This is a win chart. It’s used in games to describe what percentage chance each player has to win at any given point during play This is a poll. It is used to give people an idea of who’s going to win an election They might look the same but they are very different. [Intro music] Let’s start by looking at a win chart. This is a win chart for a simple best-of-three coin-flip game. We start out with an equal chance of winning. If I win the first flip then I have a 75% chance because my odds of winning best-of-three are greatly increased. But then if you win the next flip we’re back to 50-50. It’s anybody’s game. Next coin flip wins. So that was a win chart. Now here is a tracking Poll done over the last few months of the 2016 election. At first glance, this looks very much like the win chart – it’s got a lot of numbers, and each candidate’s odds of winning seem to fluctuate over time, just like in our coin flip game Now, I’m going to spend the rest of this episode explaining why win charts and polls are different, but, There is one area where they have very similar effects, That area, is Heuristics Heuristics, are rules of thumb for particular systems. Some examples of heuristics in gaming would be: “Never draw to an inside straight” Or, “Shift your infield to the left against right handed hitters.” As players learn more of a system’s heuristics, they get better at whatever the system is, And politics, naturally, have heuristics as well Heuristics comes in 2 type: Strategic and Positional. Strategic Heuristics are long term plans that you try to implement over the course of the game like Establish the running game early to open up the passing game later. Or in politics, lock down super delegates early to discourage competitors. Positional Heuristics, on the other hand, are based on specific situations that may arise during a game like: Knowing to bring in a relieve pitcher. Or in politics, knowing that when you get caught in a scandal, you should have spouse standing at your side for a while, and use a lot of Christian sounding terms like Forgiveness. Now, some games produce win charts that are clear to the players like that straight forward coin flip sample from earlier. But often it’s a lot trickier for players to figure out clear precise win charts for the game they’re playing. And we call this uncertainty “Fuzziness”. That fuzziness comes from complexity, randomness, playing against human who don’t act consistently, and having some information that’s not available to all players. In politics, win charts can sometimes be fairly clear. For example, a good party whip would know exactly how many congressional votes they can count on for an upcoming vote. But political win charts can also be extraordinarily fuzzy. Particularly when it comes to elections. Knowing where you are on a win chart is critical information for Positional Heuristics. If you don’t know how close the game is, you could easily apply the wrong Heuristics to your current situation . And unfortunately, polls are really the only tool candidates have to measure who’s currently ahead. Which brings me to my main point: Knowing where you are in the polls is NOT the same as knowing where you are on a win chart. Political candidates generally use polling information as a substitute for a win chart in order to deploy a Positional Heuristics to their current situation. Toward the end of the 2016 US Presidential election, the poll showed Hillary Clinton having a comfortable lead, so she deployed the standard Positional Heuristics for what you do when you are ahead. Her campaign actions were an incredibly logical deployment of Heuristics The only problem was she wasn’t actually ahead. Meanwhile, using that same polling information, the Donald Trump campaign followed the Heuristics for what to do when you are losing. You solidify your base, so even if you lose you at least retain political relevance post-election. Now it’s easy for us to look at the results of this election in hindsight and say that the winning was brilliant in their strategy. While the loser made a bunch of stupid mistakes, but the truth is the last election both candidates were following standard Positional Heuristics. Had they known their actual positions on the win chart, you can be sure they both would acted very differently. This is what the actual win chart would have looked like the day before the election. At that point the campaigns had already been run and the voters had made up their minds. You could have run that election day 100 times and the outcome would not change. Donald Trump may have been behind in the polls, but it turned out he was way ahead on the win chart. And the only thing that could possibly swung the election at this point would have been something truly unusual. So okay, how exactly is polling different from a win chart? WEll, let’s look at the win chart for a baseball game. Here is what the chart looks like when a team is up 1 to 0 at the end of the first inning. And here is what that win chart looks like when the team is up 1-0 with just one inning left to play. See? Even though the score is the same, the win chart is much decisive towards the end Because there’s less variability left. The losing team only has one more inning to turn things around. And the chart reflects their diminishing chances. This is something that polls just aren’t able to capture. No matter how close you get to the election, the polls won’t look anymore decisive than they appeared near the beginning. And polls have lots of others systemic issues that can make them far less reliable than they might seem. Many of these issues are the same problems that exists in win charts. Imperfect information, randomness, complexity, all of that stuff. But the bigger problems are baked into how the polls are collected. Factors like sample size, question format, the subset of people being polled, self-selective reporting, all of these systemic effects make it so that even with multiple polls to work with, polling can never quite function as a win chart. So given all of that: why do campaigns based their Heuristics on polling? Well, because polling is often the only measure campaigns have to build their relative positions. It’s not great, but it’s the best they got. That said polls also have a powerful effect on voters. And their positional Heuristics. If Hillary Clinton supporters knew just how far behind she actually was on the win chart toward the end of that election, many of them probably would have acted differently. Volunteering, giving money, actually voting. And Donald Trump supporters would have acted differently, too if they knew that he was way ahead. Now, games evolve over time I expect that either we eventually get better at removing the fuzziness from political win charts Or new Heuristics would be implemented to better adapt to that fuzziness. Either way it’s important for us to look at polls as just 1 data point when we decided how to best engage politically. It is easy to see why people put so much stock in polls though On the surface, they can seem to accurate which links us to asking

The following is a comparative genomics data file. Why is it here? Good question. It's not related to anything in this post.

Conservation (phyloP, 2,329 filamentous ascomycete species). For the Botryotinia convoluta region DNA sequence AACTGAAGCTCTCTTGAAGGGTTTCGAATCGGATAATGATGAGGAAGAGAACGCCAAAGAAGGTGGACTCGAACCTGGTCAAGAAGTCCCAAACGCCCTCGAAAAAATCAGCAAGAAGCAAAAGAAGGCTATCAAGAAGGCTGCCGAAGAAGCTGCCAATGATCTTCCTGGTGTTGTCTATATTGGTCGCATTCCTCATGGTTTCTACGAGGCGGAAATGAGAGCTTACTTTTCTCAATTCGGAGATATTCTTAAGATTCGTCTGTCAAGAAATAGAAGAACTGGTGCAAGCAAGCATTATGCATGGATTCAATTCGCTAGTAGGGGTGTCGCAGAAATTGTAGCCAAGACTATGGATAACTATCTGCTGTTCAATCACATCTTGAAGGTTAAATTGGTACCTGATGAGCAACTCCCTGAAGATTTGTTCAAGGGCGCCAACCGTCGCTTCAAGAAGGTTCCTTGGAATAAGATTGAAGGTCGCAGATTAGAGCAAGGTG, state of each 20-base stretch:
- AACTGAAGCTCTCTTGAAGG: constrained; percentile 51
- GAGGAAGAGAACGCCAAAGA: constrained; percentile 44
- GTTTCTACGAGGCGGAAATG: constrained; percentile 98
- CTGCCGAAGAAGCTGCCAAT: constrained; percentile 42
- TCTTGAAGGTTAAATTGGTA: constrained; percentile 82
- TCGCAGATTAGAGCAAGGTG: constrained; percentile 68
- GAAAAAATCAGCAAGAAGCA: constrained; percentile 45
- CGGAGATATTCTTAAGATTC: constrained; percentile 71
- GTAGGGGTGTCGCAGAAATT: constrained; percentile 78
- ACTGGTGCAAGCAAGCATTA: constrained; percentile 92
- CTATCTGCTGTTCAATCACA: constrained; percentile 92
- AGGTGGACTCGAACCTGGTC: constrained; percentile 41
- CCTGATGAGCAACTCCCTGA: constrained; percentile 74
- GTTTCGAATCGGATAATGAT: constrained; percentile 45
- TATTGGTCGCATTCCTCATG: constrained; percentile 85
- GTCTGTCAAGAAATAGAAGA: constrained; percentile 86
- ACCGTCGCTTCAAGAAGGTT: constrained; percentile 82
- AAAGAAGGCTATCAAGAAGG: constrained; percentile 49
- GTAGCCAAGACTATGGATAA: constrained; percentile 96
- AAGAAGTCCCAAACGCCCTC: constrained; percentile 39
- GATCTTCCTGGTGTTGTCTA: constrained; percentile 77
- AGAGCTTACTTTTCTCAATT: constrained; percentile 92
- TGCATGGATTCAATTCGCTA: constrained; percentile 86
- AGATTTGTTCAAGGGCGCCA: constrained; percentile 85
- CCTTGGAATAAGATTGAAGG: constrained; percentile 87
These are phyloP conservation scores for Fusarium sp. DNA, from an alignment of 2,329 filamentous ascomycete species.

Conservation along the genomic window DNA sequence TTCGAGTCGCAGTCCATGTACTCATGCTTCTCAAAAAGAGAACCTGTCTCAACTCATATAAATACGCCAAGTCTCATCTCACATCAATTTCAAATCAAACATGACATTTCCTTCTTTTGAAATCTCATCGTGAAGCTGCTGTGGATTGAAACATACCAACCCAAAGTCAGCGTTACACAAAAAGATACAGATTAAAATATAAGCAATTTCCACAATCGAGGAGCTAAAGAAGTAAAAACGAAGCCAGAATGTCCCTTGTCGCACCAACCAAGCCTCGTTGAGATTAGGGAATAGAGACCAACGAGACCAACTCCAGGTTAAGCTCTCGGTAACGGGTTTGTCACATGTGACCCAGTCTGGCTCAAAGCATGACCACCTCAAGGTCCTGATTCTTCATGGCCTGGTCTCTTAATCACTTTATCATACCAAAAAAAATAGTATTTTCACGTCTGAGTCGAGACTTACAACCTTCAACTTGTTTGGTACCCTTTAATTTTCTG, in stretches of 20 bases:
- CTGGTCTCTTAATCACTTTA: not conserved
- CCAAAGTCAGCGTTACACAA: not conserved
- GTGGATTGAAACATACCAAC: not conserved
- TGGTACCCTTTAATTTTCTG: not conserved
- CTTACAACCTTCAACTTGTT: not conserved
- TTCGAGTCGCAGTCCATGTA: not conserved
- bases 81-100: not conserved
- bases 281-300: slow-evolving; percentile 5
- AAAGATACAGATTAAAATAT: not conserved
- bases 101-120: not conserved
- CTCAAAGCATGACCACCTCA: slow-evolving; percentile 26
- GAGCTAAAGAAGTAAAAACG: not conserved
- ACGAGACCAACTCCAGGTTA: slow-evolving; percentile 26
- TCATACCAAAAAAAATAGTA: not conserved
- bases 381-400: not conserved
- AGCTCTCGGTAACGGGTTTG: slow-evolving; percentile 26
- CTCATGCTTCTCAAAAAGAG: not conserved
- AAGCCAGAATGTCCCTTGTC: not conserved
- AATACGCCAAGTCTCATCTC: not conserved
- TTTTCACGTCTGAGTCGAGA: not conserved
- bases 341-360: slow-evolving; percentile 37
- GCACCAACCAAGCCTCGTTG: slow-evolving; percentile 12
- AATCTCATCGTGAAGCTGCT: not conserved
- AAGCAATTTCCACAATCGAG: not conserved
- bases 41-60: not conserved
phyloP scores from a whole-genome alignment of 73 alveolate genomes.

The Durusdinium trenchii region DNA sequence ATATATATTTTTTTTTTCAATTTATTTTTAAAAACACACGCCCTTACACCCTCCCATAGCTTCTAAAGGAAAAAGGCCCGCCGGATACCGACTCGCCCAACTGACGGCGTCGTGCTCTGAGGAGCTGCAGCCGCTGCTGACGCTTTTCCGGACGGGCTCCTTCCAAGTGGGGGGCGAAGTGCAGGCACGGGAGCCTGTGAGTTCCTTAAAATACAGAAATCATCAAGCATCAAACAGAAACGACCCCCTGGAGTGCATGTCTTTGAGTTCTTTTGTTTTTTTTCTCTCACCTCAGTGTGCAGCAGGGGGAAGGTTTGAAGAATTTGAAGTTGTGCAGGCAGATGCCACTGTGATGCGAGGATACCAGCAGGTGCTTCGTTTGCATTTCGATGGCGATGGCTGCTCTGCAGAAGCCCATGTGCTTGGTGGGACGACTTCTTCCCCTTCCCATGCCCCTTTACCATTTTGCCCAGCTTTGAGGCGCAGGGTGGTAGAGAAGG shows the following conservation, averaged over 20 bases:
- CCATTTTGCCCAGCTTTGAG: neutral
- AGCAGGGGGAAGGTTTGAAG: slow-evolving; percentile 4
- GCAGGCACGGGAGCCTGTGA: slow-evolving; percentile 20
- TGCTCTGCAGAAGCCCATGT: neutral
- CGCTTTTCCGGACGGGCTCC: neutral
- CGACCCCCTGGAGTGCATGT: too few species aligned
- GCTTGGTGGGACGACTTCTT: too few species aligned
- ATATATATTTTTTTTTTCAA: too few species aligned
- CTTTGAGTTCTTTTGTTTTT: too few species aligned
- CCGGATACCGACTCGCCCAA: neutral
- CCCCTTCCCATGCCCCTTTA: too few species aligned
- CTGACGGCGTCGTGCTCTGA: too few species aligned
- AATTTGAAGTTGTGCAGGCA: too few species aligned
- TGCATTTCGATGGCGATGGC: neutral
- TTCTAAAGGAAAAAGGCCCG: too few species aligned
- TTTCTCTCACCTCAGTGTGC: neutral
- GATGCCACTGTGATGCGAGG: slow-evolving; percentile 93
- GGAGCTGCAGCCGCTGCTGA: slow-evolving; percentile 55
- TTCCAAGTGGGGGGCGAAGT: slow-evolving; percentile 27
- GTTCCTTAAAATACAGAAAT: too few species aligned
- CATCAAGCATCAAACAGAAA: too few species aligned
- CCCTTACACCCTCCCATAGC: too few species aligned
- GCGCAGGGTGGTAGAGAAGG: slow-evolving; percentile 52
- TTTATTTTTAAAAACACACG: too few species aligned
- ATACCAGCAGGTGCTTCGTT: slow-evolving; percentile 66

“Why do voters trust them so much?” If a poll comes out and says that party A is ahead 60-40 with a 4% margin of error Many people read that as 4% Margin of Error? HOT Dang! It’s almost mathematically impossible for party A to lose. Sadly, that is not what Margin of Error means in this case. What is actually means is if we do this poll again, using the exact same process, our next result will likely be within 4% of this result And margin of error doesn’t take into account the systemic issues with polls Or all the time between now and election day. And on top of that, a lot of people subconsciously assumed that polls stack. Meaning that if you’re ahead in more than 1 poll, or if you’re ahead in the same poll consistently overtime, then the polls must be more closely reflecting the win chart! And I mean, that’s understandable mistake to make. Consistency implies predictability in so many parts of out life. Alas, it does not work that way for polls Because polls suffers from systemic effects and those effects impacts polls in a similar way each time the poll’s done. Now don’t get me wrong, polls can be incredibly useful political tools. Particularly the nitty-gritty details that campaigns use for micro targetting which rarely gets reported on the news. There’s also some great math that goes on with the polls. And with poll aggregaters, but for national campaigns, they can terrible guides for positional Heuristics.